In the months after my son’s OCD diagnosis, I was often called to school for meetings with teachers, school counselors, and administrators. Things were getting rough, but everyone was trying their best to help get Jack through the sixth grade. On one such occasion, I was riddled with doubt and apprehension. I was not sure there would be a solution to the dilemma that had presented itself. Every year the sixth grade went to Sea Camp in the Florida Keys.
Invisible Support for OCD
There had never been a child who missed this special week-long experience in all the years they had been doing it. We all knew it would be a huge challenge for a boy with strong contamination OCD. How would he navigate the obvious triggers that would arise from close quarters, shared bathrooms, and all the unknowns? After all, unknowns are the archenemy of OCD. However, holding sea slugs, wading through swamps, or petting creatures of all kinds was not an issue for Jack. Consequently, part of him wanted to go.
It was in the early days of his therapy, and I was still skeptical that keeping Jack out of his comfort zone was sound therapeutic advice. But I also knew it would be emotionally devastating for him to be the only kid that didn’t go to Sea Camp. Often, I picked Jack up at school when there were days that proved too difficult. What would I do if he melted down on that sleepy Key, seven hours away?
Jack could not know there was an easy way out…
Jack’s two teachers were committed to whatever extra effort it would take to bring him along. However, the school’s principal added the requirement that I must also go to the Keys. I would need to be no further than one hour away from the camp if Jack needed to leave. Our therapist wisely added that I should go, but my son could not know that I would be near or that he had an easy way out.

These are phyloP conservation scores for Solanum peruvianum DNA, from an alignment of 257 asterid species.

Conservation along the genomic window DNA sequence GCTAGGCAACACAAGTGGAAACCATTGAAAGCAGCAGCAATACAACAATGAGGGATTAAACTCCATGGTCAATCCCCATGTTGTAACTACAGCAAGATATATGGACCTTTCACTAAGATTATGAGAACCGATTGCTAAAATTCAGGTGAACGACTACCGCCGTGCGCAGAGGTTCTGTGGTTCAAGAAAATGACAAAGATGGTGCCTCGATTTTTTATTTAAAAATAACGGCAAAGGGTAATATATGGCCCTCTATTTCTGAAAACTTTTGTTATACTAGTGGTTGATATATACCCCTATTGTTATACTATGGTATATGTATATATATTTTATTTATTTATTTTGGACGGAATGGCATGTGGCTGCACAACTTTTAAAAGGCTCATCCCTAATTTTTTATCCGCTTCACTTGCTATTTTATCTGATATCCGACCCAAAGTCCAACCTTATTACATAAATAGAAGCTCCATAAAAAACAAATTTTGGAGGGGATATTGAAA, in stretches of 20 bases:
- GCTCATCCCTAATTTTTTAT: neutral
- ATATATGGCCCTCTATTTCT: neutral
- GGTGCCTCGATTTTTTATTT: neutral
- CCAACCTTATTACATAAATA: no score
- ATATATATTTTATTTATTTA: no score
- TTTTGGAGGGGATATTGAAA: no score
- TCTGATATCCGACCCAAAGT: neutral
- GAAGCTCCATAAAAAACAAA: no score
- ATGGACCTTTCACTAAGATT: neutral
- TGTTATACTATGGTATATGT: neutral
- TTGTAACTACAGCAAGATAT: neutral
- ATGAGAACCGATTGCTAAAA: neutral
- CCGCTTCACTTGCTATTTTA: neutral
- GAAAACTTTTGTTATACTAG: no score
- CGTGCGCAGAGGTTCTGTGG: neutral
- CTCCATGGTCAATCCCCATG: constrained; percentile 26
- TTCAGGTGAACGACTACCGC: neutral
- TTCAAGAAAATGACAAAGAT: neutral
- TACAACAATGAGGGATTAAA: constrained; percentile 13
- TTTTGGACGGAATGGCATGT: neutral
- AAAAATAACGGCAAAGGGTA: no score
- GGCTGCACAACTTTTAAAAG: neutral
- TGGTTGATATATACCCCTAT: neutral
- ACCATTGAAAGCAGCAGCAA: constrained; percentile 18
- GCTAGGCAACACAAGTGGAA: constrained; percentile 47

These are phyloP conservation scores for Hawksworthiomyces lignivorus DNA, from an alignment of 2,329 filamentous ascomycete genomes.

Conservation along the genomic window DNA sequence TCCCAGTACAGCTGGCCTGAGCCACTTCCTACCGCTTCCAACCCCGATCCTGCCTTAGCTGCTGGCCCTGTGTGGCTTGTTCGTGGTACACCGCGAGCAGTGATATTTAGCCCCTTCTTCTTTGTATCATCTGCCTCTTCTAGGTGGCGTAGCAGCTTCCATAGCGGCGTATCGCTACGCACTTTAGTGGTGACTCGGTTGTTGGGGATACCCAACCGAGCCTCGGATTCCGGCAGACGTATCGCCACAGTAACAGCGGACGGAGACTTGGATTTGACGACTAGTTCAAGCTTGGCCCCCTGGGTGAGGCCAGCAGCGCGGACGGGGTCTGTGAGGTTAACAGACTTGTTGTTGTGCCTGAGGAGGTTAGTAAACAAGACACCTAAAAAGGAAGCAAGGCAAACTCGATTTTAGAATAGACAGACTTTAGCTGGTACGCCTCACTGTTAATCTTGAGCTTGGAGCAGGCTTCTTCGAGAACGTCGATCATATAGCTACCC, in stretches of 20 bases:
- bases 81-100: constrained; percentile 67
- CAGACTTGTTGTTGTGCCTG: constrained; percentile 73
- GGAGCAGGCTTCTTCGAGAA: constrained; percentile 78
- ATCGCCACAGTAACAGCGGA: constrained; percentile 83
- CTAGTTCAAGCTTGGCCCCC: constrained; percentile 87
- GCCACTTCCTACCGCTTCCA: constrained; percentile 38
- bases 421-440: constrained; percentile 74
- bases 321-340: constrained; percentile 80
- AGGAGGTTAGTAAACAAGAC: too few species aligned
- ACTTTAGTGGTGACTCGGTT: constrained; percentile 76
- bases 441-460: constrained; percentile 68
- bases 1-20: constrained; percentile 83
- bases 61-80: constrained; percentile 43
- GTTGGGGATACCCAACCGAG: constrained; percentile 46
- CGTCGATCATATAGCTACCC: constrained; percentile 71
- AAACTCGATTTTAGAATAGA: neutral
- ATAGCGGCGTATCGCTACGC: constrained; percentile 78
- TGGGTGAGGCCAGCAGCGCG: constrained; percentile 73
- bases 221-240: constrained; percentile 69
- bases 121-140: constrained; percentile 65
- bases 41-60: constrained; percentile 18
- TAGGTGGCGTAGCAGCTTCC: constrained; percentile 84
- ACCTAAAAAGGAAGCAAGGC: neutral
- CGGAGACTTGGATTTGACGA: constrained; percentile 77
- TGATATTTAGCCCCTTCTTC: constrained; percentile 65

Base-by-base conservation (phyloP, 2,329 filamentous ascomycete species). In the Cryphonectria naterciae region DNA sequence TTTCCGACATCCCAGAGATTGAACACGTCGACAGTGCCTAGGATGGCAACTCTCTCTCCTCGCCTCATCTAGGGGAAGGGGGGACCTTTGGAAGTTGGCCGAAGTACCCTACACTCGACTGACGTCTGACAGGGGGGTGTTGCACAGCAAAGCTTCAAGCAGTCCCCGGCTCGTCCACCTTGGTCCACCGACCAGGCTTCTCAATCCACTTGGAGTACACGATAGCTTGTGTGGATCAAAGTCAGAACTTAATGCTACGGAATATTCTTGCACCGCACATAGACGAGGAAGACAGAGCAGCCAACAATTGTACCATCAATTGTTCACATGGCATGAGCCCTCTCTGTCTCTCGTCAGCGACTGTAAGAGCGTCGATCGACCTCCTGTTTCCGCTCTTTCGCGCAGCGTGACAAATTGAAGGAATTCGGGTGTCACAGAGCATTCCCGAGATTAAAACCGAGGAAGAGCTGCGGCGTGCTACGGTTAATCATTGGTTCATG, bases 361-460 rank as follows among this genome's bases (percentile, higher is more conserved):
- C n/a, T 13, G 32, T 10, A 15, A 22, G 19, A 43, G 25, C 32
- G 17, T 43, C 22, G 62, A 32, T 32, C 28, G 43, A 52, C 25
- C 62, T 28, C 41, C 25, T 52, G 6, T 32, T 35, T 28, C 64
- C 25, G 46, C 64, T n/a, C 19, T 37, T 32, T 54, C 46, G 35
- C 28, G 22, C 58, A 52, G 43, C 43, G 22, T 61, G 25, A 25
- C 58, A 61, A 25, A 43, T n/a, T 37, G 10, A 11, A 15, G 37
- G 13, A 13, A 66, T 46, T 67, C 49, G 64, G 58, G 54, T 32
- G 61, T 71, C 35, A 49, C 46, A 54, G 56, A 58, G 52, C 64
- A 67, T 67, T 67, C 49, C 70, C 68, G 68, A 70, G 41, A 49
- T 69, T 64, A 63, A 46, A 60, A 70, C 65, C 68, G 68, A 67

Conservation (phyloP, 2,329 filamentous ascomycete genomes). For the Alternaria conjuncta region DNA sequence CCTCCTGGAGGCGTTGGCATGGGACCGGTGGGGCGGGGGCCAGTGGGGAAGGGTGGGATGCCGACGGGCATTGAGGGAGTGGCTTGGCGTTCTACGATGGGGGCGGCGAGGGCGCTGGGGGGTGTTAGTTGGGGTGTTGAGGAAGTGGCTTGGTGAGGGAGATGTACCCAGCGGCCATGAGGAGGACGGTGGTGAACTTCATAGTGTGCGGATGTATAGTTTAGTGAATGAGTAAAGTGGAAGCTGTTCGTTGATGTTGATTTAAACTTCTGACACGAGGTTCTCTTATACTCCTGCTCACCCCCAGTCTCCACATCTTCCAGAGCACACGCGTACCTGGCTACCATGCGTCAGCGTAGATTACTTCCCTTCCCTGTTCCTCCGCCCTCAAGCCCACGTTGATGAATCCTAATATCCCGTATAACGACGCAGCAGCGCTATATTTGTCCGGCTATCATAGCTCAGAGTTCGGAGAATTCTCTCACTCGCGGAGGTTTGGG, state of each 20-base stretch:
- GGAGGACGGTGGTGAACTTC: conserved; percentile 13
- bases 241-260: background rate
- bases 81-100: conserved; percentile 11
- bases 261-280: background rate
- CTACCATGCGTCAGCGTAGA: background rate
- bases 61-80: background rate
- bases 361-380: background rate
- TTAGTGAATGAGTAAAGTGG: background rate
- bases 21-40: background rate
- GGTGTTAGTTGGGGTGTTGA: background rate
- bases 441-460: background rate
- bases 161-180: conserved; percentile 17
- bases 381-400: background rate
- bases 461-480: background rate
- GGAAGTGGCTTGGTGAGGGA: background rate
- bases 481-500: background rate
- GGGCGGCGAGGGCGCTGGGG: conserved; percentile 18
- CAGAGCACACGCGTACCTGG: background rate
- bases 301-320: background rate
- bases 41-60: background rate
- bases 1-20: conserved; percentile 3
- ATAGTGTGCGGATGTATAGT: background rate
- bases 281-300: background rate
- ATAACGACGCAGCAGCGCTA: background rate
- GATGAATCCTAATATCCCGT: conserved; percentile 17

So, I stealthy drove the seven hours behind the bus and took my perch in an old motor lodge. The only accommodation I could find in that remote part of the keys that was close to the camp.
My Sea Camp vacation
And there I sat for a week. I do not fish, and I do not snorkel on my own. There was precious little to do, but I did start a journal of our experience with OCD. I discovered that journal recently and realized that was when I first connected the dots. Jack’s years-long persistent behaviors were OCD. As I wrote and self-flagellated for missing the cues, I also solidified my commitment. As long as I am breathing, I will do anything I can to see my child well.
On my Sea Camp vacation, I ate carryout in my room most nights and watched old movies. I exercised every day, and I ate about two pounds of gummy bears (I always eat candy when nervous). I got nightly reports from the teacher, there were some difficult days, but my boy was making it through! On the last night of camp, the teacher told me to get a good night’s sleep and that I could hit the road before they left camp.
As I made the long drive home, I had more time to contemplate OCD and what we were up against. I didn’t kid myself; I knew by then we had a long way to go, but I was celebrating the victory trip to Sea Camp. It was in the small victories that both Jack and I were strengthened and encouraged. We knew, no matter what, he would live a full life, not one that bows to the demands of OCD, but one that thrives in spite of it.